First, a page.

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Hire us Please, Pranabda
A Blanket Interest rate Hike will have The Worst Economic Impact in order to Curb Supply-side Inflation. It’s time The Finance Ministry took Micro and Macro Economics Revision Lessons from us

Honest! Perhaps there’s no other leader we appreciate more for energy filled speeches and excitement laden activities than Pranabda. From spunky bridge-building exercises with opposition parties to spinning off cocky rib-tickling humour at just the right moment, the dada from the Sabha has more energy jam-packed in him than a man doing triple doses of the thirty-plus concoction. But given that Pranabda has been excruciatingly busy fire-fighting all the ills that his party had conveniently refused to acknowledge for such a long time – from the telecom tangle to the Commonwealth calumny – his focus has clearly reduced on what the RBI is conjuring up quarter after quarter as an alleged solution for solving and resolving the inflation issue! Dada, it’s time you hired us, as what the RBI is peddling as the solution for inflation could surely be the final nail in the coffin for the party.

But more of that later; first, the facts. The overall inflation rate has fluctuated wildly in the last three months of 2010 at rates of 8.58%, 7.48% and 8.43% respectively. Food inflation reached 18.32% in December and 18.91% during the first week of January, 2011. While inflation in the manufacturing sector came down from 4.56% to 4.46% in December, prices of vegetables rose by 22.90% in December over the previous month. Onions became more expensive by 34.86% and potatoes became dearer by 16.29%. Fuel and power inflation, in turn, rose by 11.19%. And how has the RBI handled such stubborn price increases? Through an evidently contractionary monetary policy – RBI raised the interest rates (the repo – rate at which banks borrow from RBI – being key; currently at 6.25%) by six times last year. It plans to hike the rates further on January 25, 2011 (possibly by 25 basis points).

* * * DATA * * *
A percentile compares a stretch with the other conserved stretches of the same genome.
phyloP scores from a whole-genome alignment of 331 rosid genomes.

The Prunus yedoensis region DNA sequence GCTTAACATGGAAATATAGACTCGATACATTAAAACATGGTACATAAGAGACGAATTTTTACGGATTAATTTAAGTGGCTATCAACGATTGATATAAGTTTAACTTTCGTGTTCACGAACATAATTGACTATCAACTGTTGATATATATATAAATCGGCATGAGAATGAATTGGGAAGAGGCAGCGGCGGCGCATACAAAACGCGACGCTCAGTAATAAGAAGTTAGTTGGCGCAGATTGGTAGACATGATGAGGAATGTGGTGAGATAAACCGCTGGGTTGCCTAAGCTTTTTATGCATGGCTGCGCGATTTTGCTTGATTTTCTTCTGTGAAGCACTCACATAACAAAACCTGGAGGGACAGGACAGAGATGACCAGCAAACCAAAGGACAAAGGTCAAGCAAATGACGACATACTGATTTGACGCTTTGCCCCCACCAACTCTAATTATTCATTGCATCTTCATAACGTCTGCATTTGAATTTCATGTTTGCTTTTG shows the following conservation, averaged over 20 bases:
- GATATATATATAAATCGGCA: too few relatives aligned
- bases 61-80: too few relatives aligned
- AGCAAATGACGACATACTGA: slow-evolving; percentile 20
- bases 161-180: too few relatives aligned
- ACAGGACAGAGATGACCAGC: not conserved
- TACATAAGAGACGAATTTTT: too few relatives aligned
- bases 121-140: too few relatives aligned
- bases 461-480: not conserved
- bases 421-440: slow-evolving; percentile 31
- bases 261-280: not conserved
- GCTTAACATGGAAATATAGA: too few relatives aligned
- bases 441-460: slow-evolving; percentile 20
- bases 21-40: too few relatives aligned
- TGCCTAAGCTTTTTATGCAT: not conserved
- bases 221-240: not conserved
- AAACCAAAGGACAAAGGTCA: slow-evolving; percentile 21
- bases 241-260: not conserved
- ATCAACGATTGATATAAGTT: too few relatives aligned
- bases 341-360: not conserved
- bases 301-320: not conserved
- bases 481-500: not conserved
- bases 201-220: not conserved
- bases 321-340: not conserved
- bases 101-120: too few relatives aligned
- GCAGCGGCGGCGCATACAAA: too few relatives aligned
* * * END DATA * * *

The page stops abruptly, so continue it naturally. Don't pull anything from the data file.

It’s clear that RBI, in its love for capitalist theory and ways American, continues toeing the exact line that drove US into an economic disaster. US has gone through inflation many times. Excessive government expenditure, oil price shock, and a contractionary monetary policy followed by Bernanke in the mid 2000s pushed the world into recession.
Coming back to India, the problem starts with the RBI data itself. Our country still considers the Wholesale Price Index (WPI) instead of the Consumer Price Index (CPI) to calculate the overall inflation rate. This means that inflation doesn’t reflect the consumer price of commodities at market rates. In essence, the general use of WPI is to measure the impact of price on businesses; yet, India uses the same to calculate the impact of prices on consumers. Also, WPI incorporates about 435 commodities with different individual weights, out of which many (like coarse grains) are not of much daily use today. Consider this: while general inflation rate was around 8%, food inflation touched 18% in December.

The second problem is RBI’s fetish for contractionary policies. As is well accepted globally, contractionary policies can work only when the inflation is a demand pull inflation (as raising interest rates and reducing money supply results in consumers having less disposable income, and taking lesser loans to purchase, say, houses). Unfortunately, food items in India are not of the luxuriant variety, which can undergo price jumps so suddenly and so uncontrollably simply because people have as suddenly and as uncontrollably started eating more – unless of course, as even World Bank head Robert Zoellick accepted this week, the inflation in India was much more due to supply side constraints. In such a case, tightening of monetary policy would end up destroying supply even further as businesses would stop investing.

So what should RBI do? Immediately initiate the practice of differential interest rates while providing money to borrowing banks, which would broadly mean three different interest rate slabs when the borrowing bank takes money – one, when the bank borrows money from RBI for providing loans to the agriculture sector, one for corporate sector and one for retail/end consumers. RBI should provide money to banks at lower rates (expansionary monetary policy) in case the banks are taking finances for subsequently providing loans to the agriculture or industrial sector. This will motivate supply growth. RBI should provide money to banks at higher or unchanged rates in case the banks are taking finances for providing loans to end consumers. This will proactively motivate savings and demotivate an increase in retail demand. At the same time, banks should be prohibited from charging increased interest rates from end consumers who have taken past loans. Protectionist surely; but when it is a question of the economy collapsing due to inflation rate jumps, a protectionist policy is any day more welcome than a contractionary one. Dada, try us out – one call and we’ll be at your service! And no, we’ll charge no interest for that.

By:- Akram Hoque

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